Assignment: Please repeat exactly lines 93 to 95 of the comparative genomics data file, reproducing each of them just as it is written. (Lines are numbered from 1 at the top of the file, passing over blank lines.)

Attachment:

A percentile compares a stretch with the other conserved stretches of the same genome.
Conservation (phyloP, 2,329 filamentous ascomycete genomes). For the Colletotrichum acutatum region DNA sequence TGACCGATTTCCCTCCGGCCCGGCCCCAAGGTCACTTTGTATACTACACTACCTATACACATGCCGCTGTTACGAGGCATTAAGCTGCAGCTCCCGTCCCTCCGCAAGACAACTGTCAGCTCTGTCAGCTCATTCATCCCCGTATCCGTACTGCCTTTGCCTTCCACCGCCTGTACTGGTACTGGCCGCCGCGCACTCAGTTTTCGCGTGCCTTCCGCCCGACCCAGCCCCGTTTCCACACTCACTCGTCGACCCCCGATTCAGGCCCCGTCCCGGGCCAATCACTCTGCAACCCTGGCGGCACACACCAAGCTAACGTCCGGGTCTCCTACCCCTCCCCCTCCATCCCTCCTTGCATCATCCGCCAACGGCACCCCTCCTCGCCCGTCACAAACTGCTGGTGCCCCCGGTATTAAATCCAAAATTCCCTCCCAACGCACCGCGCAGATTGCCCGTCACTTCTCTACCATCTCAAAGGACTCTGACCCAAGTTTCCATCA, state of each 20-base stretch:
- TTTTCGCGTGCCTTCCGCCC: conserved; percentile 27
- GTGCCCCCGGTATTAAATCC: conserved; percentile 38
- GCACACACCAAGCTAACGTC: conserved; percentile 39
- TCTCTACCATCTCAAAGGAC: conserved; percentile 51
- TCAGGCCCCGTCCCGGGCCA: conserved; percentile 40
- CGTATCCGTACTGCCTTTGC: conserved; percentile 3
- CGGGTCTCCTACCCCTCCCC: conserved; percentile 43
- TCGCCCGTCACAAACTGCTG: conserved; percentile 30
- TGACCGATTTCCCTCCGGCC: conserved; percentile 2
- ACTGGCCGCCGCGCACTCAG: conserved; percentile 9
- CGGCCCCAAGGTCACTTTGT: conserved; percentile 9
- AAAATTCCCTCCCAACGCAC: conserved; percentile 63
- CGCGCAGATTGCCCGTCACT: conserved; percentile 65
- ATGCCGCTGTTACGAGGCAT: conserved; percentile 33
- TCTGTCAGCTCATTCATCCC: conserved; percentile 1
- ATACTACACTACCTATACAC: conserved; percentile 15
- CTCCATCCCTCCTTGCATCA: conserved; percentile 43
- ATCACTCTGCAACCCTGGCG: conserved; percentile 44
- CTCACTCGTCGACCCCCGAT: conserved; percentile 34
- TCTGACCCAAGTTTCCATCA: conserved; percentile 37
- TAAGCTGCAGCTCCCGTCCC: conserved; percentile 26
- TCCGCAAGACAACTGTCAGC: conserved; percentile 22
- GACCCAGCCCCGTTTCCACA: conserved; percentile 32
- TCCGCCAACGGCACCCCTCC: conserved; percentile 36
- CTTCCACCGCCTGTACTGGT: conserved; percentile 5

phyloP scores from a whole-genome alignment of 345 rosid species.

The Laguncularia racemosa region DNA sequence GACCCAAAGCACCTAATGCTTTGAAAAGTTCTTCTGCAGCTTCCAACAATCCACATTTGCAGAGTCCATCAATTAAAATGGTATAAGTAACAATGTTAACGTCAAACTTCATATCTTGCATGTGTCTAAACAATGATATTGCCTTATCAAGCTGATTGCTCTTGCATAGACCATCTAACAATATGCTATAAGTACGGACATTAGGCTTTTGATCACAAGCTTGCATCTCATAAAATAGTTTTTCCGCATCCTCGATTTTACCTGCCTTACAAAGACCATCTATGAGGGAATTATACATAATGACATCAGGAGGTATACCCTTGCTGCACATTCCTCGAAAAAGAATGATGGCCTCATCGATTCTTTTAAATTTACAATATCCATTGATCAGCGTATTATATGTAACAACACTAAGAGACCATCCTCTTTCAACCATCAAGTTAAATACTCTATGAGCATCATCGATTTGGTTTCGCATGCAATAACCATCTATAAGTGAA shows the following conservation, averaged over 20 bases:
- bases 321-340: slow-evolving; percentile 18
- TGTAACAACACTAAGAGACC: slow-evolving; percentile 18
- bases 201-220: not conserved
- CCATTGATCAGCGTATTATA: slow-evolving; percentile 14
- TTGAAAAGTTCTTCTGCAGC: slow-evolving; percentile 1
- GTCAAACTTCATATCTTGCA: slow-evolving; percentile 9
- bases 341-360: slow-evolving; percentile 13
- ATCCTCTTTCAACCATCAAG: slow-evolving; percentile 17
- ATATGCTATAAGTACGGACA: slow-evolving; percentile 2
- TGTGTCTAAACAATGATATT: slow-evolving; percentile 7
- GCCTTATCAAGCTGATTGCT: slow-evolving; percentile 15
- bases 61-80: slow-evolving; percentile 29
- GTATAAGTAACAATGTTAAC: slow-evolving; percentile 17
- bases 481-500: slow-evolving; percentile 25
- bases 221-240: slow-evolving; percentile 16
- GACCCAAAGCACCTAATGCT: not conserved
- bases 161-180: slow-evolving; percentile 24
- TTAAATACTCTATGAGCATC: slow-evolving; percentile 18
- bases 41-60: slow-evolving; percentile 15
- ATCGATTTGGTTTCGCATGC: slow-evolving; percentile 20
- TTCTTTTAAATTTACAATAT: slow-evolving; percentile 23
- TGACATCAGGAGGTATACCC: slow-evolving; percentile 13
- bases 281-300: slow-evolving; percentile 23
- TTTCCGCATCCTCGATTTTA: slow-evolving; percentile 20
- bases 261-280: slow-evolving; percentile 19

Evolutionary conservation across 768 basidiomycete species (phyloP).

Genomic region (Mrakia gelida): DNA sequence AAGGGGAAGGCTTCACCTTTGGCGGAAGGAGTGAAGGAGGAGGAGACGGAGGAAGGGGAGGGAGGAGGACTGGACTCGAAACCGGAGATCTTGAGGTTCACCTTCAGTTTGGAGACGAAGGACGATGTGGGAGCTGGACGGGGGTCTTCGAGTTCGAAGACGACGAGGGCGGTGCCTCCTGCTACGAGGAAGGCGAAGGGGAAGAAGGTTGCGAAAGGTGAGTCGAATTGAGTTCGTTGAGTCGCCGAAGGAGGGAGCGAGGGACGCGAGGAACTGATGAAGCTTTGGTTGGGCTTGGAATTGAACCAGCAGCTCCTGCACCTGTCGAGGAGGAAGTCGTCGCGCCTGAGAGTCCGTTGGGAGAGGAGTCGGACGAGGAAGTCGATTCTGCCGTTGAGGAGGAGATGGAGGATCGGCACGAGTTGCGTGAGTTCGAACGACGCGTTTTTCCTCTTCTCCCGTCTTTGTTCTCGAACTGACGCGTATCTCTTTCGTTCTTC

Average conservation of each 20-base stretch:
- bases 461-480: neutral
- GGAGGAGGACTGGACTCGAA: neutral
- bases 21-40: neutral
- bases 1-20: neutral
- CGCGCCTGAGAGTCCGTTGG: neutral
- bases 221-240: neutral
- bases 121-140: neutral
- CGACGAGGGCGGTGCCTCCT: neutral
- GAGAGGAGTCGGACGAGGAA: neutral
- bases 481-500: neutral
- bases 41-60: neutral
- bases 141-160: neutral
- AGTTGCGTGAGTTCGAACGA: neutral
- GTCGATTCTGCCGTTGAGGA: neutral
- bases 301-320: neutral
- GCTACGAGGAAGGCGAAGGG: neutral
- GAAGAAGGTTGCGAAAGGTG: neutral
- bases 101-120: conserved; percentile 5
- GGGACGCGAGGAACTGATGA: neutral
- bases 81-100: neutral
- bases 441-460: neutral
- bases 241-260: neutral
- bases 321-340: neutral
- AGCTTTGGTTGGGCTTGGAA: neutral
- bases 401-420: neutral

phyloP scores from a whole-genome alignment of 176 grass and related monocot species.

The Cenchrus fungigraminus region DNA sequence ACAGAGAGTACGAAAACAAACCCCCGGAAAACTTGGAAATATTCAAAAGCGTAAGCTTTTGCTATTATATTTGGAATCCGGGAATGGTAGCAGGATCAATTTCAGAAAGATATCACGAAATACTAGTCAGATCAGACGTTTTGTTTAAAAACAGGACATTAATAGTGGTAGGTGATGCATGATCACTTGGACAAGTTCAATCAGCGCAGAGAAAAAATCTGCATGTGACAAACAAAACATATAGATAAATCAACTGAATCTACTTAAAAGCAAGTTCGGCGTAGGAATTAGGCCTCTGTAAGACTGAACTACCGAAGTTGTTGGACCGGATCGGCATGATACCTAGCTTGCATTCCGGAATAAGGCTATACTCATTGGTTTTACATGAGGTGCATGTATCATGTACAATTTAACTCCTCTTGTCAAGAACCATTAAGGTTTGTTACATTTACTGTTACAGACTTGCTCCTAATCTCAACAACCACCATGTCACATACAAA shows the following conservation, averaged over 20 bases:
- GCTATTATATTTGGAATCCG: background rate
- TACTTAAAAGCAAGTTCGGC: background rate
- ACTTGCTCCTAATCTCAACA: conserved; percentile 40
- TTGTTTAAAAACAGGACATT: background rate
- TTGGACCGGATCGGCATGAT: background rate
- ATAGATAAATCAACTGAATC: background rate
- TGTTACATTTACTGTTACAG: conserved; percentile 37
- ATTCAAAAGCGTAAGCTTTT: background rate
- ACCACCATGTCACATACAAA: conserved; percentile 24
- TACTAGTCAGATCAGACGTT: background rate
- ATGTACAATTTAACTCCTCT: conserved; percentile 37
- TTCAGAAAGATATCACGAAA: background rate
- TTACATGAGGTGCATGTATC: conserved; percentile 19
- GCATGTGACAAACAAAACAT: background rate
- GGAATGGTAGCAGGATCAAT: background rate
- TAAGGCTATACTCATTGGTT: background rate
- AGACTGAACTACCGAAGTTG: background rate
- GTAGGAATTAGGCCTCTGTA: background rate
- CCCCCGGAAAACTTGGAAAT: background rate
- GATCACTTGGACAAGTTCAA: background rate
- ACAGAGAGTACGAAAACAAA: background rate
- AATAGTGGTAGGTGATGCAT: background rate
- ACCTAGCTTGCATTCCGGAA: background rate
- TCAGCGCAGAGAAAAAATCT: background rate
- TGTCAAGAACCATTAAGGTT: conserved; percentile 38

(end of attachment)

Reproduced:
- ACCACCATGTCACATACAAA: conserved; percentile 24
- TACTAGTCAGATCAGACGTT: background rate
- ATGTACAATTTAACTCCTCT: conserved; percentile 37